The model of pure competition assumes that numerous firms produce identical products. Homogeneous outputs are the norm in farming and a few other industries, but most firm’s products are at least somewhat differentiated.
Product differentiation is the process of altering goods that serve a similar purpose so that they differ in minor (either real or imagined) ways.
Some firms differentiate within their product lines. For example, GM produces Chevrolets, Buicks, Pontiacs, Oldsmobiles, and Cadillacs. Others concentrate on differentiating their products from those of competitors---ABC, CBS, NBC, and the Fox Network compete for advertisers' dollars by broadcasting slightly differentiated soap operas, sit-coms, sporting events, and news programs, while the Cable News Network (CNN) offers continuous news coverage, ESPN specializes in sports, and MTV and VH-1 offer music videos.
Product differentiation can provide society with a beneficial mix of goods and may signal competition in process. Homogeneity, on the other hand, may result from orders by some central authority. For example, covered wagons in Western movies are all quite similar because the film industry created an image and has them built to order. Few pioneers loaded their belongings into picturesque prairie schooners while migrating to the Old West. They rode, instead, in the motley assortment of wagons then available; two men reportedly moved their gear from St. Louis to Denver in a wheelbarrow in 1867.
Nevertheless, many firms accentuate product differences to try to make us value their products more than those from rival firms. You may think that gasoline is gasoline, but big oil companies expect advertising to alter customers' perceptions. Are Tide, All, Cheer, and Dash meaningfully different? Soap makers spend millions to persuade us that they are. Ford, GM, Chrysler, and numerous foreign producers all sell autos that provide the same basic transportation services. Despite their many similarities, most of us prefer certain cars based on advertising, styling, the frequency of repair, or our past experience.
Some critics believe that marketing puffery often persuades consumers to buy useless items or creates a distorted image that a particular brand product is unique. Product differences can be real or illusory. Differentiation only requires that consumers perceive differences. An example of a differentiated product that is physically homogeneous is liquid bleach. All standard liquid bleach is chemically identical, but most people buy such advertised brands as Clorox instead of cheaper generic substitutes. Why? Because marketing programs create imaginary differences among brands.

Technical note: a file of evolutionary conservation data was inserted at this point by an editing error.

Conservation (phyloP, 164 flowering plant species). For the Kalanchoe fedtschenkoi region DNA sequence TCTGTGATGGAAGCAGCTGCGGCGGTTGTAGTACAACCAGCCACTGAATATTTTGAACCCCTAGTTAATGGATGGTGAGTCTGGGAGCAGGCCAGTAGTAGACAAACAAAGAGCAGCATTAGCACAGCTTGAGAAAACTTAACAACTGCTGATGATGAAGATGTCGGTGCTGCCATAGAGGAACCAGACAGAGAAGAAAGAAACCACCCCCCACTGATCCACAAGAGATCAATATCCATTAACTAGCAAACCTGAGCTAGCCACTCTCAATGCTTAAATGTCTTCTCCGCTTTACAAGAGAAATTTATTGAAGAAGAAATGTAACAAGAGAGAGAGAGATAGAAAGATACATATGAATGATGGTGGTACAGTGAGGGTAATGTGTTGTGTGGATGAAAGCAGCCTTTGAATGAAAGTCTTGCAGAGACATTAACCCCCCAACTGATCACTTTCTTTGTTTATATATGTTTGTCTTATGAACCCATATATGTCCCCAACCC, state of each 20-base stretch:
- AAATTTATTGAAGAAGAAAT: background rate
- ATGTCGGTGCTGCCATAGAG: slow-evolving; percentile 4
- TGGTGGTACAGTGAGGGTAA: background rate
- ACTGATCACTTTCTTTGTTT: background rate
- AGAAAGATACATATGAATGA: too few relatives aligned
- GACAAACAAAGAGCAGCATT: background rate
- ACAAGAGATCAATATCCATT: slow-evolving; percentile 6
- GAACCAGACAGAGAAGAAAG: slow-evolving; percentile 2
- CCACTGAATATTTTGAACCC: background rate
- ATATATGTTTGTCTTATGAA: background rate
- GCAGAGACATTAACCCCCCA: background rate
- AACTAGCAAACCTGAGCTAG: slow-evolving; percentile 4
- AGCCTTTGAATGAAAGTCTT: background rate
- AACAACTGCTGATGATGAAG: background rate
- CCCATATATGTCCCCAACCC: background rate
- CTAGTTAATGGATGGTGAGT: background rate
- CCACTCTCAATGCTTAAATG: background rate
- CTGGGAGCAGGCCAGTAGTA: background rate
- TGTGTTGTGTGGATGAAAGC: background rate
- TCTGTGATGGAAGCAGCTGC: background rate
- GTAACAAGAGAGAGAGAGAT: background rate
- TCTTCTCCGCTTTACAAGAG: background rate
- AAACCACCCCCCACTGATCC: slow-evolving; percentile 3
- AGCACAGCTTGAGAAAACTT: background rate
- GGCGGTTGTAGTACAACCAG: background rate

Meaningless differences are also found in aspirin-based pain relievers that ads claim contain "the ingredient that doctors recommend most." We seldom hear that the ingredient is aspirin, and that generic brands are as potent as Bayer. Some folks seem convinced that "the more you pay, the more it's worth." Of course, product differentiation may also be real. Some goods truly are superior.
Can you remember the worst advertisement you ever saw or heard? If so, the advertiser partially accomplished its goal by making an unforgettable impression. Different types of ads usually target different groups of consumers. An ad you view as obnoxious may be thought amusing or informative by most members of a targeted group. How firms gain from marketing differentiated products is obvious. Pure competitors are price takers that sell identical products. Firms try to use product differentiation to boost the demands for their goods and shrink their price elasticities. Successful differentiation provides a firm with market power; they become price makers. This enables the firm to sell more product even if it raises the price.
In Figure 1, we show how differentiation gives firms some control over price. Without this control, firms can adjust only output levels to maximize profits---the demand curve facing a pure competitor is perfectly elastic. Successful product differentiation expands the demand curve and makes it less elastic. One critical result is that each marginal revenue curve now lies below the demand curve facing the firm, much like that for the monopolist described in the previous chapter. Consequently, product differentiation allows prices to vary considerably among goods that are close substitutes.
Demands facing monopolistic competitors are much more elastic than the industry (monopoly) demand because there are close substitutes for each firm's products. Still, these firms can hike prices and not lose all their customers. Some of us will continue to eat Wheaties even if the price rises a bit, but if General Mills were to boost the price too much relative to other cereal prices, our breakfast habits would change to reflect our fading loyalty.